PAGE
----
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Tag Archives: carbon capture and storage

Global challenges for science

CLS.jpg
Chris Llewellyn Smith speaking to delegates.

By Michael Banks, Physics World,  in Washington, DC

The 2011 American Association for the Advancement of Science meeting in Washington, DC had a slight winding-down feel to it today as the placards were being removed and the exhibitors packed their stalls.

But there was still a morning of talks to be had. So I headed to a session entitled “Can global science solve global challenges?” where Chris Llewellyn Smith spoke about past and future global science projects. He is an ideal speaker for the topic, given that he has been director-general of the CERN particle-physics lab and also served as chairman of the ITER council – the experimental fusion facility currently being constructed in Cadarache, France.

Llewellyn Smith went through some of the successes of global collaboration and consensus such as the eradication of smallpox in 1979 and the banning of CFCs in 1987, which successfully reduced the ozone hole.

The particle physicist also named a few examples of global collaborations that he felt had failed. This included scientists who were warning that a tsunami could occur in the Indian Ocean. The tsunami happened in 2004 killing 230,000 people and Llewellyn Smith says that lives could have been saved if warnings from scientists around the world had been heeded. He also adds communicating climate change as a challenging area that was damaged by scientists “not keeping objectivity and turning to advocacy”;.

Llewellyn Smith now calls for a global endeavour to be set up for the application of carbon capture and storage (CCS) to coal power stations that would include working out if the technique is at all possible and, if so, then the best way to store carbon dioxide underground. “CCS is going to be crucial if we don’t stop burning coal,” he says.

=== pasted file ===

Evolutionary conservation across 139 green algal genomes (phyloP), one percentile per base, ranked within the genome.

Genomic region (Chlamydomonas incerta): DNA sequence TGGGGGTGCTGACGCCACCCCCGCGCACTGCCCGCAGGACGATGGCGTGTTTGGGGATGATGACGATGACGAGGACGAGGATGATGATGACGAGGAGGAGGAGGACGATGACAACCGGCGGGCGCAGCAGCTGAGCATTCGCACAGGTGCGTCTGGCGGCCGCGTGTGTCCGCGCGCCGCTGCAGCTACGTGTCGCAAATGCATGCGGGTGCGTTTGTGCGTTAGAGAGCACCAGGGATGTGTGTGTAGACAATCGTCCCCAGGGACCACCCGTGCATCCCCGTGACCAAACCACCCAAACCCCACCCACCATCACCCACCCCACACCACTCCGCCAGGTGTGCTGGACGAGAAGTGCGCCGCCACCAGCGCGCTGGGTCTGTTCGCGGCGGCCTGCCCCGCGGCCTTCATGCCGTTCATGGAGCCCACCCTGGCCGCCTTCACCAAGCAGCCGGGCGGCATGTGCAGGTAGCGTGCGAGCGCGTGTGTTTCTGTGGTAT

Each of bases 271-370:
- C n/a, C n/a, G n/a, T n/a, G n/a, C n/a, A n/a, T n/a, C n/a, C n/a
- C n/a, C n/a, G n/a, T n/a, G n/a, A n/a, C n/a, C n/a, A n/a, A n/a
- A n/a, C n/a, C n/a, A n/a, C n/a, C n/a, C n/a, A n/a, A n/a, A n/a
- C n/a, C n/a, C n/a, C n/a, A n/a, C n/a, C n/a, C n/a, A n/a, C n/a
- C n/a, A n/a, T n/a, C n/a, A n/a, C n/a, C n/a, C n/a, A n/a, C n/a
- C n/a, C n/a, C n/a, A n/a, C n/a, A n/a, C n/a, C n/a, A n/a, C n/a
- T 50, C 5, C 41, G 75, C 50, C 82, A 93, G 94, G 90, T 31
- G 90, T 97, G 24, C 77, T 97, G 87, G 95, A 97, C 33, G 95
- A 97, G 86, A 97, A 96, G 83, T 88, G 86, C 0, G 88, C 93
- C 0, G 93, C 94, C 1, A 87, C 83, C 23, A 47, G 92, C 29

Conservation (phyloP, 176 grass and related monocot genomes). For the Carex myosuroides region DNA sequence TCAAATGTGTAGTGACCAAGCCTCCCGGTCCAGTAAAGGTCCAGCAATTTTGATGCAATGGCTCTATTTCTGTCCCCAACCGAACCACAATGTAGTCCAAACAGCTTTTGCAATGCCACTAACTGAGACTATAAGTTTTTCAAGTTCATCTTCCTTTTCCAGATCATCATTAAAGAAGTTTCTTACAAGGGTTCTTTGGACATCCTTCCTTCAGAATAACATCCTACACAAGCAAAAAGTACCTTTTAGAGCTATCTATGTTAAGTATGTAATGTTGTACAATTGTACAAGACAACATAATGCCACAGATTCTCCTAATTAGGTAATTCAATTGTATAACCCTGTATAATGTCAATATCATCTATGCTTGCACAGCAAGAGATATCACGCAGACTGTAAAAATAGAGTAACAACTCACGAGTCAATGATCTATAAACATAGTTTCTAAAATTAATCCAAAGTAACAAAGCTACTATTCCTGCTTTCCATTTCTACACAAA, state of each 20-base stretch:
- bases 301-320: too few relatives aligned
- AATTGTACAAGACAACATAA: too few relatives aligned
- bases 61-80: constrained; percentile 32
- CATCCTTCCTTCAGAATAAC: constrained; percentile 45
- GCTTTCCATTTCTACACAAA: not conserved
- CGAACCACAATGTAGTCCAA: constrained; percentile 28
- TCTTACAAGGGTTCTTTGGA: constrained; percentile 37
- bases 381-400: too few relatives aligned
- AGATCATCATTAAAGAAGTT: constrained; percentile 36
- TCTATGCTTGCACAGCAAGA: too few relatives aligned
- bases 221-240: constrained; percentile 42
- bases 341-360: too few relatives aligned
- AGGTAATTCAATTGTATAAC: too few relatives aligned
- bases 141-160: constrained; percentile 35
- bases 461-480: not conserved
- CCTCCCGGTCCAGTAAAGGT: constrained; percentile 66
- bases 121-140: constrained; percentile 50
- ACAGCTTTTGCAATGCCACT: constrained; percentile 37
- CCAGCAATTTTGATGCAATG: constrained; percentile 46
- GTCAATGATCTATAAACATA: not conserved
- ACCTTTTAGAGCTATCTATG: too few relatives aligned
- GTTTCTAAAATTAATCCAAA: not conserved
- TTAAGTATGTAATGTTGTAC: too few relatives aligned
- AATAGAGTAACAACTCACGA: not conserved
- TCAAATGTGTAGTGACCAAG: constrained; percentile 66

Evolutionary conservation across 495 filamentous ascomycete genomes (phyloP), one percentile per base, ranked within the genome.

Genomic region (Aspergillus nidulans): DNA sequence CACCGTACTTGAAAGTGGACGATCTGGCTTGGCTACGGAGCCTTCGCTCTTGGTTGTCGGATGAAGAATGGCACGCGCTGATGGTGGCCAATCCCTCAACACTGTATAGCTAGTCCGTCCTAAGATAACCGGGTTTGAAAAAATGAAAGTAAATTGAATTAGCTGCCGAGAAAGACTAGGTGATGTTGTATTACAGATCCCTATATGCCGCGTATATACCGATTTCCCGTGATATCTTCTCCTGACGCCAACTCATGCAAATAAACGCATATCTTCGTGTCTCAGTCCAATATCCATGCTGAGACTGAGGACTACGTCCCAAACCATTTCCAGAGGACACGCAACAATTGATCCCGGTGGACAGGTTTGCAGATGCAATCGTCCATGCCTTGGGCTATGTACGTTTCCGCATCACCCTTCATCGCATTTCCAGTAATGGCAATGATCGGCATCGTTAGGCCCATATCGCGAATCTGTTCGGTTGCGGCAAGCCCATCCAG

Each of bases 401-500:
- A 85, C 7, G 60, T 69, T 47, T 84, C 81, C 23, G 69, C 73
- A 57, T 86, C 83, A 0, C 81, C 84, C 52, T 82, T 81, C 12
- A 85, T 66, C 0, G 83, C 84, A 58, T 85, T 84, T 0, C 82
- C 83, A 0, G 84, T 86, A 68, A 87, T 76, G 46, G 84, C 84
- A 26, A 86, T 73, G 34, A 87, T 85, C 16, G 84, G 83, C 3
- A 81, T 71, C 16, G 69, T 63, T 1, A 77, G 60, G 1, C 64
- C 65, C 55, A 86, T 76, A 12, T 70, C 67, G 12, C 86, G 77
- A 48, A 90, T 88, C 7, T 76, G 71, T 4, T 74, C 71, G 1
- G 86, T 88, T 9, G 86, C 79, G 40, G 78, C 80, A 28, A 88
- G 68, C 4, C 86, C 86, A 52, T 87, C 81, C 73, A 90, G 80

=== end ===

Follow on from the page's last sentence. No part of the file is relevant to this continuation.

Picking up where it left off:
Indeed, Llewellyn Smith is involved with a Royal Society report into global science, which will be released on 29 March. He didn’t want to give the report’s conclusions away but says the report will concern “where science is happening and who is working with who”. There will be no specific recommendations made in the report but “we hope that it will start a debate” he says.

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Commercial viability of CO2 capture and storage – of course not (under the historical paradigm)

A recent article titled “Government impose ‘carbon capture levy’ to fund coal-fired power plants”, discusses the UK government imposing a tax on electricity to potentially fund carbon capture and storage (CCS) development on up to four coal plants over the course of 10–15 years. A quote from the article sums up the discussion:

“The Department for Energy and Climate Change said yesterday that uncertainty over the commercial viability of CCS meant that public support might have to continue beyond 2030.”

Of course CCS is not commercially viable. The only way to make it commercially viable is to internalize the cost of CO2 emissions to such a degree that the cost of investing in the infrastructure for capturing the CO2 justifies the investment. The price of CO2 is not there yet for the UK, and is nonexistent within the United States. So the commerical viability question is not even applicable except for potentially using captured CO2 to extract more oil out of mature reservoirs. Still, given that there are natural sources of CO2 that only require major investments in pipelines while avoiding interacting with the electricity indudstry, a sufficient CO2 price may not exist for a couple of decades that induces investment in CO2 capture on coal plants.

But the real “commercial viability” conundrum rests on the fact that a large portion of society believes that we (well, the industrialized world) should place a value on reducing CO2 emissions. Capturing CO2 from coal plants will lower their net electricity output by 20–35%. In terms of the normal venacular of economics, this is going to something less efficient. In this case, the efficiency is less electricity output per unit of fuel input. This is a fundamentally different concept than has occured since the dawn of the industrial revolution.